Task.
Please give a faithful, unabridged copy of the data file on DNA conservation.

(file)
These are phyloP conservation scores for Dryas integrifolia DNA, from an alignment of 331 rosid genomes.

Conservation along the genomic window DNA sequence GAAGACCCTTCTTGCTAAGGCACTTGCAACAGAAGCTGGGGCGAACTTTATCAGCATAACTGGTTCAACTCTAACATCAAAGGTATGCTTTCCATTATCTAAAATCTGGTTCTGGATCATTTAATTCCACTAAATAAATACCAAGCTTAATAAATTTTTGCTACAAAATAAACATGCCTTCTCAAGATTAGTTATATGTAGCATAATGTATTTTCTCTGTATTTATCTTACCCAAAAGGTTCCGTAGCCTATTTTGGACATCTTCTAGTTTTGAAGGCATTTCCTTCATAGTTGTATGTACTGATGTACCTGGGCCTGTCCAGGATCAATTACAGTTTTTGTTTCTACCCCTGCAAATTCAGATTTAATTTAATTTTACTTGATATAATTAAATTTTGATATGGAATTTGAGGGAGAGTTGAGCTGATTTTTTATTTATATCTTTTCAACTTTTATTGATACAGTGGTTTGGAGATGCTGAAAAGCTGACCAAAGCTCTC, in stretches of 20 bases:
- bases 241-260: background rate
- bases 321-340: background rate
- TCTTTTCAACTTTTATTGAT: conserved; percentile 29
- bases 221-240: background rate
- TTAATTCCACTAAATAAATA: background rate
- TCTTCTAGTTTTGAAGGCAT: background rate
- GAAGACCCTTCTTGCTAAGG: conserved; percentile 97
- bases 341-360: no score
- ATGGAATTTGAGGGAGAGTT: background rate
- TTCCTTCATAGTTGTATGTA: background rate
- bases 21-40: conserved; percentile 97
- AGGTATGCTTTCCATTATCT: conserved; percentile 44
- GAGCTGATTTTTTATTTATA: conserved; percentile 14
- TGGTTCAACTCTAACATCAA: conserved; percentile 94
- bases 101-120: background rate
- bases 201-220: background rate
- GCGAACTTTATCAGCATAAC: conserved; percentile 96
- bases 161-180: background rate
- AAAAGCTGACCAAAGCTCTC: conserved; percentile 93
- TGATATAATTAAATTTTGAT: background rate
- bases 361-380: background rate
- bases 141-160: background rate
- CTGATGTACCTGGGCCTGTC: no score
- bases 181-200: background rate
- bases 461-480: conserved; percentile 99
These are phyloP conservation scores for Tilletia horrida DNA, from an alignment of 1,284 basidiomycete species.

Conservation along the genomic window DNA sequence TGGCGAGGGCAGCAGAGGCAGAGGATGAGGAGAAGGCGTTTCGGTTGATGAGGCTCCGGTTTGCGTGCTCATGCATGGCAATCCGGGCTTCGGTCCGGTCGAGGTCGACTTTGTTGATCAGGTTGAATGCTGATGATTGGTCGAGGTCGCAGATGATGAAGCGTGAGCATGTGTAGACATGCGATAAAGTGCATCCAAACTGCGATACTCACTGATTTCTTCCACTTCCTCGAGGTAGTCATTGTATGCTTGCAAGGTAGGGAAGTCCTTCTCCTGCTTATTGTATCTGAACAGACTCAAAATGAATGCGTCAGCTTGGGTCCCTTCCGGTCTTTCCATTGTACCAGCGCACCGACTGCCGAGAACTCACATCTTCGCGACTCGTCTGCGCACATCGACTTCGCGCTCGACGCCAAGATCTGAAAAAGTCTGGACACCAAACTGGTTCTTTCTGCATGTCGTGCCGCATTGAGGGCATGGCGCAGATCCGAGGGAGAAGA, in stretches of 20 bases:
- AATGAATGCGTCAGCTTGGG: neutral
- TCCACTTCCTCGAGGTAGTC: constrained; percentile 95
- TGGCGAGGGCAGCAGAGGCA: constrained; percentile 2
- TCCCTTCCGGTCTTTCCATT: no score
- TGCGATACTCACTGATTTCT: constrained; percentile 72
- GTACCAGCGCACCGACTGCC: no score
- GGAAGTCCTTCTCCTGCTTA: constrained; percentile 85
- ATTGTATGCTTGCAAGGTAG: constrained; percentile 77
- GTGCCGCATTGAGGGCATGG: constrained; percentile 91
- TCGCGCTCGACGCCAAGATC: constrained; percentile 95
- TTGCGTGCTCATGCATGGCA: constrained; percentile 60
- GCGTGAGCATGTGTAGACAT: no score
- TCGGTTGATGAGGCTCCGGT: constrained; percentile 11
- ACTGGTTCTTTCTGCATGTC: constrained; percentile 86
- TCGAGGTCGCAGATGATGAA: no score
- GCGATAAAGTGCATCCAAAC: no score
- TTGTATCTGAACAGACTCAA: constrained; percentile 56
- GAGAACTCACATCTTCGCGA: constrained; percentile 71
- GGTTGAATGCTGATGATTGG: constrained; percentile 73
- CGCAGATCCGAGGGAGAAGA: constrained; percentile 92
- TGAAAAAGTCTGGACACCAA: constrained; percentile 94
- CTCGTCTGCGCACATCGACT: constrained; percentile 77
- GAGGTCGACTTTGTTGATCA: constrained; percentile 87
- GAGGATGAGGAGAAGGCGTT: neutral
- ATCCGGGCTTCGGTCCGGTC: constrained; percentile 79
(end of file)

These are phyloP conservation scores for Dryas integrifolia DNA, from an alignment of 331 rosid genomes.

Conservation along the genomic window DNA sequence GAAGACCCTTCTTGCTAAGGCACTTGCAACAGAAGCTGGGGCGAACTTTATCAGCATAACTGGTTCAACTCTAACATCAAAGGTATGCTTTCCATTATCTAAAATCTGGTTCTGGATCATTTAATTCCACTAAATAAATACCAAGCTTAATAAATTTTTGCTACAAAATAAACATGCCTTCTCAAGATTAGTTATATGTAGCATAATGTATTTTCTCTGTATTTATCTTACCCAAAAGGTTCCGTAGCCTATTTTGGACATCTTCTAGTTTTGAAGGCATTTCCTTCATAGTTGTATGTACTGATGTACCTGGGCCTGTCCAGGATCAATTACAGTTTTTGTTTCTACCCCTGCAAATTCAGATTTAATTTAATTTTACTTGATATAATTAAATTTTGATATGGAATTTGAGGGAGAGTTGAGCTGATTTTTTATTTATATCTTTTCAACTTTTATTGATACAGTGGTTTGGAGATGCTGAAAAGCTGACCAAAGCTCTC, in stretches of 20 bases:
- bases 241-260: background rate
- bases 321-340: background rate
- TCTTTTCAACTTTTATTGAT: conserved; percentile 29
- bases 221-240: background rate
- TTAATTCCACTAAATAAATA: background rate
- TCTTCTAGTTTTGAAGGCAT: background rate
- GAAGACCCTTCTTGCTAAGG: conserved; percentile 97
- bases 341-360: no score
- ATGGAATTTGAGGGAGAGTT: background rate
- TTCCTTCATAGTTGTATGTA: background rate
- bases 21-40: conserved; percentile 97
- AGGTATGCTTTCCATTATCT: conserved; percentile 44
- GAGCTGATTTTTTATTTATA: conserved; percentile 14
- TGGTTCAACTCTAACATCAA: conserved; percentile 94
- bases 101-120: background rate
- bases 201-220: background rate
- GCGAACTTTATCAGCATAAC: conserved; percentile 96
- bases 161-180: background rate
- AAAAGCTGACCAAAGCTCTC: conserved; percentile 93
- TGATATAATTAAATTTTGAT: background rate
- bases 361-380: background rate
- bases 141-160: background rate
- CTGATGTACCTGGGCCTGTC: no score
- bases 181-200: background rate
- bases 461-480: conserved; percentile 99
These are phyloP conservation scores for Tilletia horrida DNA, from an alignment of 1,284 basidiomycete species.

Conservation along the genomic window DNA sequence TGGCGAGGGCAGCAGAGGCAGAGGATGAGGAGAAGGCGTTTCGGTTGATGAGGCTCCGGTTTGCGTGCTCATGCATGGCAATCCGGGCTTCGGTCCGGTCGAGGTCGACTTTGTTGATCAGGTTGAATGCTGATGATTGGTCGAGGTCGCAGATGATGAAGCGTGAGCATGTGTAGACATGCGATAAAGTGCATCCAAACTGCGATACTCACTGATTTCTTCCACTTCCTCGAGGTAGTCATTGTATGCTTGCAAGGTAGGGAAGTCCTTCTCCTGCTTATTGTATCTGAACAGACTCAAAATGAATGCGTCAGCTTGGGTCCCTTCCGGTCTTTCCATTGTACCAGCGCACCGACTGCCGAGAACTCACATCTTCGCGACTCGTCTGCGCACATCGACTTCGCGCTCGACGCCAAGATCTGAAAAAGTCTGGACACCAAACTGGTTCTTTCTGCATGTCGTGCCGCATTGAGGGCATGGCGCAGATCCGAGGGAGAAGA, in stretches of 20 bases:
- AATGAATGCGTCAGCTTGGG: neutral
- TCCACTTCCTCGAGGTAGTC: constrained; percentile 95
- TGGCGAGGGCAGCAGAGGCA: constrained; percentile 2
- TCCCTTCCGGTCTTTCCATT: no score
- TGCGATACTCACTGATTTCT: constrained; percentile 72
- GTACCAGCGCACCGACTGCC: no score
- GGAAGTCCTTCTCCTGCTTA: constrained; percentile 85
- ATTGTATGCTTGCAAGGTAG: constrained; percentile 77
- GTGCCGCATTGAGGGCATGG: constrained; percentile 91
- TCGCGCTCGACGCCAAGATC: constrained; percentile 95
- TTGCGTGCTCATGCATGGCA: constrained; percentile 60
- GCGTGAGCATGTGTAGACAT: no score
- TCGGTTGATGAGGCTCCGGT: constrained; percentile 11
- ACTGGTTCTTTCTGCATGTC: constrained; percentile 86
- TCGAGGTCGCAGATGATGAA: no score
- GCGATAAAGTGCATCCAAAC: no score
- TTGTATCTGAACAGACTCAA: constrained; percentile 56
- GAGAACTCACATCTTCGCGA: constrained; percentile 71
- GGTTGAATGCTGATGATTGG: constrained; percentile 73
- CGCAGATCCGAGGGAGAAGA: constrained; percentile 92
- TGAAAAAGTCTGGACACCAA: constrained; percentile 94
- CTCGTCTGCGCACATCGACT: constrained; percentile 77
- GAGGTCGACTTTGTTGATCA: constrained; percentile 87
- GAGGATGAGGAGAAGGCGTT: neutral
- ATCCGGGCTTCGGTCCGGTC: constrained; percentile 79